FIG. 5 shows an anthrax filtering design of another embodiment 300 of the present invention. Again, a person 2 is shown with the shell 7 over his or her face held in place with elastic bands 10 and 12 and air tube 4 extending there from. A rotary vane pump 304, such as the series 3600 pump made by Procon of Murfeesboro, Tenn., pumps air through a one tenth of one micron filter 318, such as the microfilter element made by Meissner Filtration of Camarillo, Calif. This filter should remove water droplets containing SARS virus, and weapons grade anthrax as small as two tenths of one micron. Additionally, an activated carbon absorber 320 will be employed to remove trace organics. One such carbon filter is the Nitox filter made by Tigg Corporation of Herber Springs, Ariz. As an option, the air can be pumped into a flexible bladder 302, such as the one made by Perma Type Rubber Corporation of Plainville, Conn. The bladder 302 collects air as the user exhales and supplies the air up air tube 4 and into mask assembly 400 as the user breathes in. Battery packs 310, 312 power the pump 304. The entire assembly is attached to belt 308 which is secured by belt buckle 306. This embodiment as shown in FIG. 5 is designed to filter the finest airborne particles including anthrax.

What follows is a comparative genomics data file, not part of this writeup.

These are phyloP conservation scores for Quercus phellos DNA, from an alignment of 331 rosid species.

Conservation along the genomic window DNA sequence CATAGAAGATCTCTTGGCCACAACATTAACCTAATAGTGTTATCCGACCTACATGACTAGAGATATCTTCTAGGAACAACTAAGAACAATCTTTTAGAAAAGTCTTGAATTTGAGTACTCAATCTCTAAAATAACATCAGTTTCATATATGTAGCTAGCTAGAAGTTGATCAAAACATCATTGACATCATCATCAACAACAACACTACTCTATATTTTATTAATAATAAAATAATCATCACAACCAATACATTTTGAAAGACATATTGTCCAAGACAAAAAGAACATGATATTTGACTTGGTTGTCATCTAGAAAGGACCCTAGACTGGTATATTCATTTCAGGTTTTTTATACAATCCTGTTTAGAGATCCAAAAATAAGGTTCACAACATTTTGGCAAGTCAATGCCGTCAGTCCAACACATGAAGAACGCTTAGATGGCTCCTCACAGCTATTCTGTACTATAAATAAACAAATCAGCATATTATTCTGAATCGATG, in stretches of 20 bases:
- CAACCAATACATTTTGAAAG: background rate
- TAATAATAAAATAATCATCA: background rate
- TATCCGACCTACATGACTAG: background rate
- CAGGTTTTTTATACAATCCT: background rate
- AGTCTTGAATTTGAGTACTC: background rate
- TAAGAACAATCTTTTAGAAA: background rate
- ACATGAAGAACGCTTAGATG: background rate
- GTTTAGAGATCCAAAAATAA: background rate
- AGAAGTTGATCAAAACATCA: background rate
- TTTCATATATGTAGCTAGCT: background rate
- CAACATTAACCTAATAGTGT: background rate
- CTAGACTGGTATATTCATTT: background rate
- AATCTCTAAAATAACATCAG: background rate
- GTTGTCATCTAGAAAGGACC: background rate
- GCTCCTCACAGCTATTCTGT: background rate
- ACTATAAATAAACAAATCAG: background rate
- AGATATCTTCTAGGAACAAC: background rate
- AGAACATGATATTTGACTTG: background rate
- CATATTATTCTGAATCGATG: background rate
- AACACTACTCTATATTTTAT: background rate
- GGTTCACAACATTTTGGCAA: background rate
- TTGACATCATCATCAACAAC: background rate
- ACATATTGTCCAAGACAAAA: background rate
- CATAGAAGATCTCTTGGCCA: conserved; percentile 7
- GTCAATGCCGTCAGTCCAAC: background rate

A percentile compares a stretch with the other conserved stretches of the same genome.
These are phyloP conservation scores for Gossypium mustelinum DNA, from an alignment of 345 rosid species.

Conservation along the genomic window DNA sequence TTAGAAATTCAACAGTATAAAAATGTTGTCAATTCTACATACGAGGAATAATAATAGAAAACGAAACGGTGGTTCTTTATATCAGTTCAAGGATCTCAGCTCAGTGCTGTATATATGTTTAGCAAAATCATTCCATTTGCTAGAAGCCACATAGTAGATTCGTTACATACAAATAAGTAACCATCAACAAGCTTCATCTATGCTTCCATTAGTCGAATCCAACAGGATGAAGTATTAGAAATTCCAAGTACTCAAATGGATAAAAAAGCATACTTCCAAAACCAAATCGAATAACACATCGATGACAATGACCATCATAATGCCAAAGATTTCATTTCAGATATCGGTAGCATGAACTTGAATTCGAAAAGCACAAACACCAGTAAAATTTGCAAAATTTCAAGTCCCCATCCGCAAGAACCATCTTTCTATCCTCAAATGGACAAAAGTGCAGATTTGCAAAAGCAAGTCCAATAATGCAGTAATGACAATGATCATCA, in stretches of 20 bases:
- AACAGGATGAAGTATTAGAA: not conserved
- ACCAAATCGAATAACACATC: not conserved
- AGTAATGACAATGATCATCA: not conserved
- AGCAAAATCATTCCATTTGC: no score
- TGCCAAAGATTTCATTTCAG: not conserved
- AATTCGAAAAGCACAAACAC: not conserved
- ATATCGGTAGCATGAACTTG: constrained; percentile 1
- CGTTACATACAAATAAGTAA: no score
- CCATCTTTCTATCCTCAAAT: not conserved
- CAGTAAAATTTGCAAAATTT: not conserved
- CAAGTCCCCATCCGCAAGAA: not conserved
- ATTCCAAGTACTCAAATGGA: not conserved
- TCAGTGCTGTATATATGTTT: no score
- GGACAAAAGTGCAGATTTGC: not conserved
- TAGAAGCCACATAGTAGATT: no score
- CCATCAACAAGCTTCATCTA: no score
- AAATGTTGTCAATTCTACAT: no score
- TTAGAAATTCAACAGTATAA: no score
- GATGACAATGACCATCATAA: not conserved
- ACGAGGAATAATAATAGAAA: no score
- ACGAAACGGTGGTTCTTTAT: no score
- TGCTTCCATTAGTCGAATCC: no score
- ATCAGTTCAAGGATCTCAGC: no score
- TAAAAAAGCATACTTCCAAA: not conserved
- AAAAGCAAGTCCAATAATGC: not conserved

FIG. 6 is a perspective front view of a person 2 wearing the personal air filtering device of the alternative embodiment of the present invention. This personal air filtering device 500 includes a face mask 502 and a blower housing 510. Face mask 502 is preferably translucent and lightweight. Face mask 502 is secured to the person's 2 head by way of a head band 504. In addition, face mask 502 can vary slightly depending on the environment and may incorporate a pleasant scent. This will improve compliance for children and other reluctant subjects. The construction of head band 504 can also vary depending on the weight of the face mask 502. Blower housing 510 is attached to a belt 18 and is connected to face mask 502 by way of primary tube 506 and secondary tubes 508. Primary tube 506 connects to secondary tubes 508 by way of Y-connector 524. A single tube (not shown), preferably of a large non-hindering diameter, can substitute for primary tube 506, secondary tubes 508, and Y-connector 524 being able to connect at one end to face mask 502 under exhaust filter 522 and at the other end to air outlet 518. The use of the single tube (not shown) can significantly reduce the weight of this embodiment and improve the aesthetics.